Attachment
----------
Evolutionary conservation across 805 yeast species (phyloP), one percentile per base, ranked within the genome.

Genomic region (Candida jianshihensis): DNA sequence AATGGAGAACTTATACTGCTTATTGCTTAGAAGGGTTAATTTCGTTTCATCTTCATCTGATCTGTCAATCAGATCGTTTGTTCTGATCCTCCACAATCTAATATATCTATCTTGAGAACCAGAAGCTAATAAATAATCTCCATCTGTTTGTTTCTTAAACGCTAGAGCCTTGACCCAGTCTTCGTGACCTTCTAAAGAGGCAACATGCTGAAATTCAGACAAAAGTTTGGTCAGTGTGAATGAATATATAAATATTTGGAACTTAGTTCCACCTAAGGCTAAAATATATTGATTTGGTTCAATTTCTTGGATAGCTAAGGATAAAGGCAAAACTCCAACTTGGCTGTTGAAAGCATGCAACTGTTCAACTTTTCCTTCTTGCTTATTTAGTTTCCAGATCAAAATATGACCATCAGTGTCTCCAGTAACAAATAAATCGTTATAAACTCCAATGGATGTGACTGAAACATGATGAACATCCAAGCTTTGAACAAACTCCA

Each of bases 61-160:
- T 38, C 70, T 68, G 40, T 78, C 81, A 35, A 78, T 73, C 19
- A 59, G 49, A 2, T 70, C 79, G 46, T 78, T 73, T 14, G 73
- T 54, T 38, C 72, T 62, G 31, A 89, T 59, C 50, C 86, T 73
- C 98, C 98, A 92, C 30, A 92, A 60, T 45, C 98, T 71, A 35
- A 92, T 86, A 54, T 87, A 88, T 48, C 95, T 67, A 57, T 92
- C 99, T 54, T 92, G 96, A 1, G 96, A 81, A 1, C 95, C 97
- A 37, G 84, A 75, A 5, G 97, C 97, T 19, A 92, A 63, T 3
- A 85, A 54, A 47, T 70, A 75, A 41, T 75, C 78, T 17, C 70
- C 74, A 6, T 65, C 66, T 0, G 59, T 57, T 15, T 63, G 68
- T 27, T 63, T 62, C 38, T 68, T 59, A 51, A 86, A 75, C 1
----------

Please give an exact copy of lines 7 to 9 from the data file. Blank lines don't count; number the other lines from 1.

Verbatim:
- C 98, C 98, A 92, C 30, A 92, A 60, T 45, C 98, T 71, A 35
- A 92, T 86, A 54, T 87, A 88, T 48, C 95, T 67, A 57, T 92
- C 99, T 54, T 92, G 96, A 1, G 96, A 81, A 1, C 95, C 97